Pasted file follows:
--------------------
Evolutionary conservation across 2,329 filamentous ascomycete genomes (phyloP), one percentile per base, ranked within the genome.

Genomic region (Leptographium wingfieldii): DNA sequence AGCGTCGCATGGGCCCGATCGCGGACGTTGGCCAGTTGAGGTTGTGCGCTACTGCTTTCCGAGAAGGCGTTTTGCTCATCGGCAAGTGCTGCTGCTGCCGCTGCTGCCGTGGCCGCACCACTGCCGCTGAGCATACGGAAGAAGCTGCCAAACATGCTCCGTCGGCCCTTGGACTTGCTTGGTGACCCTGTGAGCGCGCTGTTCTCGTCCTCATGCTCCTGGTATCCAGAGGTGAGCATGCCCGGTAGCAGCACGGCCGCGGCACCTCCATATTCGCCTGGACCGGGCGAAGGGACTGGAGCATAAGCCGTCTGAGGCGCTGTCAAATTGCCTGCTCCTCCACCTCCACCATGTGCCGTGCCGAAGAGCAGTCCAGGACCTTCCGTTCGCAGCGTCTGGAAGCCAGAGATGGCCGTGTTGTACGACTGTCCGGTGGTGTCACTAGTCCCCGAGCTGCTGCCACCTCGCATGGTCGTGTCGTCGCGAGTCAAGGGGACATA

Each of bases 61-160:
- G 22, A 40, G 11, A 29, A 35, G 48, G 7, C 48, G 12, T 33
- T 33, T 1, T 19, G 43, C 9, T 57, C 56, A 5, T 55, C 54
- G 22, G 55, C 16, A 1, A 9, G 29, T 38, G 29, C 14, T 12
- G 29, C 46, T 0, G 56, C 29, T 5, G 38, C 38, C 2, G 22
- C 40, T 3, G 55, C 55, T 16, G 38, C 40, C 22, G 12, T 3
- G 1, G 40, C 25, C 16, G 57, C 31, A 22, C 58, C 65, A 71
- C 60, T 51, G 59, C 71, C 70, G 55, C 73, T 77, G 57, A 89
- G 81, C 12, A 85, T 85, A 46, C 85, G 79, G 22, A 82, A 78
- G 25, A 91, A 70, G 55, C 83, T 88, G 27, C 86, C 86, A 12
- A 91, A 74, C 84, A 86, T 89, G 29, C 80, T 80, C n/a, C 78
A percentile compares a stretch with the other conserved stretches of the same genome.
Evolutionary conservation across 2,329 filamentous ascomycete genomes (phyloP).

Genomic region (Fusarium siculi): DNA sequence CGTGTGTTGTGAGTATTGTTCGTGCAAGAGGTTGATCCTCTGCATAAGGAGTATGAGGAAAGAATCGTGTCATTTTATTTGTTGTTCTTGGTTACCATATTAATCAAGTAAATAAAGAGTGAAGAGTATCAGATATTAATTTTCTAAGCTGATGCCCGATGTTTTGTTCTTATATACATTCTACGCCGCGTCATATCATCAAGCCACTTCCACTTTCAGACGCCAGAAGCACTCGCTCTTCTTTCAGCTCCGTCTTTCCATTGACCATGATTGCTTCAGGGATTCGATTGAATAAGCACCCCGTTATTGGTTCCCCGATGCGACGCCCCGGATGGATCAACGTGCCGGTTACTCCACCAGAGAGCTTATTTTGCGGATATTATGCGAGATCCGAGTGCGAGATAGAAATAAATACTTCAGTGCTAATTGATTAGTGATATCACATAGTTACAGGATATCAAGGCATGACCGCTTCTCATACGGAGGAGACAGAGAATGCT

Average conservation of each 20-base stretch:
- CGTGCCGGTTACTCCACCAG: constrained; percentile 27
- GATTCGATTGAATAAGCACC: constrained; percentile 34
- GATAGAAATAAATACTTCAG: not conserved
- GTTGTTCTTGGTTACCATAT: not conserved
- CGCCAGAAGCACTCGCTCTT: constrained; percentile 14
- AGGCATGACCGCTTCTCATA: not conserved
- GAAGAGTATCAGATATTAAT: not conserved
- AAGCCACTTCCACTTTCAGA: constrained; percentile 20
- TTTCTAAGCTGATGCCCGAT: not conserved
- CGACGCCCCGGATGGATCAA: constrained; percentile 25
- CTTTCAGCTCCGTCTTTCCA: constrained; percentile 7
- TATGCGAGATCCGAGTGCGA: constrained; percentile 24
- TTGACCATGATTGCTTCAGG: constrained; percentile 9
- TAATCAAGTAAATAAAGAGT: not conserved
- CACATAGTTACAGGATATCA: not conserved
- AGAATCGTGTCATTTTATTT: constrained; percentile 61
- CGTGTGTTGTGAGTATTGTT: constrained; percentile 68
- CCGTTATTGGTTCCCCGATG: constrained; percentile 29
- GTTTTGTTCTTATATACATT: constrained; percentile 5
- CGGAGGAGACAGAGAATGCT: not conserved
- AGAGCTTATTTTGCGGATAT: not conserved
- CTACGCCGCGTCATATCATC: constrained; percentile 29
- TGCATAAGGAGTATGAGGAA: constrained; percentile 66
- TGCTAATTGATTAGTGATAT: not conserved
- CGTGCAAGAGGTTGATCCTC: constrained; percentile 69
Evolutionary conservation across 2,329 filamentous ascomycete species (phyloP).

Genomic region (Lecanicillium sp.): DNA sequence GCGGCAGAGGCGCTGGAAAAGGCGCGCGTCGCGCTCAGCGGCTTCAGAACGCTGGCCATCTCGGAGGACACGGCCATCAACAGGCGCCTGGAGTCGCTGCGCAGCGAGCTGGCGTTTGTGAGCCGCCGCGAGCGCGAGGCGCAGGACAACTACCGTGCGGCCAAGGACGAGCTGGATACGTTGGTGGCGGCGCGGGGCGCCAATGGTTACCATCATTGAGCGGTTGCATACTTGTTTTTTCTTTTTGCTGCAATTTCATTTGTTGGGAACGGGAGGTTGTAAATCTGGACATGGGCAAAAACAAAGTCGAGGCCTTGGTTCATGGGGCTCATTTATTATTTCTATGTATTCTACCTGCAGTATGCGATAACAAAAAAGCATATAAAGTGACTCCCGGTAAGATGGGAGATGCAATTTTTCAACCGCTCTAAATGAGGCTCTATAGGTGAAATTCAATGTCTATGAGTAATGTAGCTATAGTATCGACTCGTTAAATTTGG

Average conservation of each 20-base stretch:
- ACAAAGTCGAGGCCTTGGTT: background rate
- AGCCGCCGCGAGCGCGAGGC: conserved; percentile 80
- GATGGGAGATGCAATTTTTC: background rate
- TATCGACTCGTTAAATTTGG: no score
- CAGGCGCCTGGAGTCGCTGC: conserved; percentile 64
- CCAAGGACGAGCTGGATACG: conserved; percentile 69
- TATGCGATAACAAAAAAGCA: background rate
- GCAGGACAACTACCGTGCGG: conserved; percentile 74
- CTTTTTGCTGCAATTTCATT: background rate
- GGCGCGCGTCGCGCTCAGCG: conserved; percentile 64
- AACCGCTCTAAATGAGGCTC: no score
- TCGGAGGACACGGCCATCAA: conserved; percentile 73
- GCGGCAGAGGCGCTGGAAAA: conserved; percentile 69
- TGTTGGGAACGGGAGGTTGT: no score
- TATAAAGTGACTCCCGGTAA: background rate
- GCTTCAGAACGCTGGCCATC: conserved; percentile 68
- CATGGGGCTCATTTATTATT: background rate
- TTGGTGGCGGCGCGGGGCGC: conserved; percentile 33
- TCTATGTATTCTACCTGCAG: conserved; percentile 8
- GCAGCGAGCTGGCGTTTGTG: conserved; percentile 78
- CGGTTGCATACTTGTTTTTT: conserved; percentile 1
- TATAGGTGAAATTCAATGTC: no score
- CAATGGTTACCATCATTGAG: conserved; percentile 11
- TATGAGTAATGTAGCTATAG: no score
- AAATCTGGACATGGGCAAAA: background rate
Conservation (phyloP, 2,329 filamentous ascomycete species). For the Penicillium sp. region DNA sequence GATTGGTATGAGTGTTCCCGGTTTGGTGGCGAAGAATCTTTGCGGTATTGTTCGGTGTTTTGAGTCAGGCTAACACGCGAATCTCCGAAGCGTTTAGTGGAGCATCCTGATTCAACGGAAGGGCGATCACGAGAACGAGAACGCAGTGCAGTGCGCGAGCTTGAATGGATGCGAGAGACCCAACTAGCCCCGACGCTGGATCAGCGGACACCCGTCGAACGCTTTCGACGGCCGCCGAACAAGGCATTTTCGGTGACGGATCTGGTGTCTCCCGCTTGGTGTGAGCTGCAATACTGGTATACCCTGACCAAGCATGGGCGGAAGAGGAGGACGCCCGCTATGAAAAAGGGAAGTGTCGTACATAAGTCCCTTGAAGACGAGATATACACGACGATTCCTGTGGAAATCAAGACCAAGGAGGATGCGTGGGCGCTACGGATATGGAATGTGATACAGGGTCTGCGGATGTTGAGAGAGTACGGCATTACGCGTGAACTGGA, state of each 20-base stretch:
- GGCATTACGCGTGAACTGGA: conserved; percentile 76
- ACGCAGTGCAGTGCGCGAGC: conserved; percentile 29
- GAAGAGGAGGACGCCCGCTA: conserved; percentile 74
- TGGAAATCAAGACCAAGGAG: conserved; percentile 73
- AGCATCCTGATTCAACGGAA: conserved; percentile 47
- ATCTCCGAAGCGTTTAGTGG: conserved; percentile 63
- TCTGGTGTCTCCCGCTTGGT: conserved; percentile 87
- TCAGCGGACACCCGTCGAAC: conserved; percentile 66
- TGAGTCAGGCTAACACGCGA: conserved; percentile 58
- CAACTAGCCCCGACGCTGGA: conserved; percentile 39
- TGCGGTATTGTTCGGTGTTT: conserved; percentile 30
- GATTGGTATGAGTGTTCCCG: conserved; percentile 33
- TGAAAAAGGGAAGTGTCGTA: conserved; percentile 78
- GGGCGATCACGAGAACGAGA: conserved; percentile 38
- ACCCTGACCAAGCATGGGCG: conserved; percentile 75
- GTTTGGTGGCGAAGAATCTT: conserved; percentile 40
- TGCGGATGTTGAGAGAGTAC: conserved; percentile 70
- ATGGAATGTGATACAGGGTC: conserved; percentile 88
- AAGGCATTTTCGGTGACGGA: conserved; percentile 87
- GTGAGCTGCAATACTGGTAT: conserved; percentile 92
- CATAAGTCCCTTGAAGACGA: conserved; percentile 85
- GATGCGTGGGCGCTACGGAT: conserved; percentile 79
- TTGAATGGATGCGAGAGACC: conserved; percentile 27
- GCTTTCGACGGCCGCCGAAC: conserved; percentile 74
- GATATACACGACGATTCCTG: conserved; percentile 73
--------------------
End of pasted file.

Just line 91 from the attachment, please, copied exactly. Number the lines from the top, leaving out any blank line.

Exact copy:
- GTGAGCTGCAATACTGGTAT: conserved; percentile 92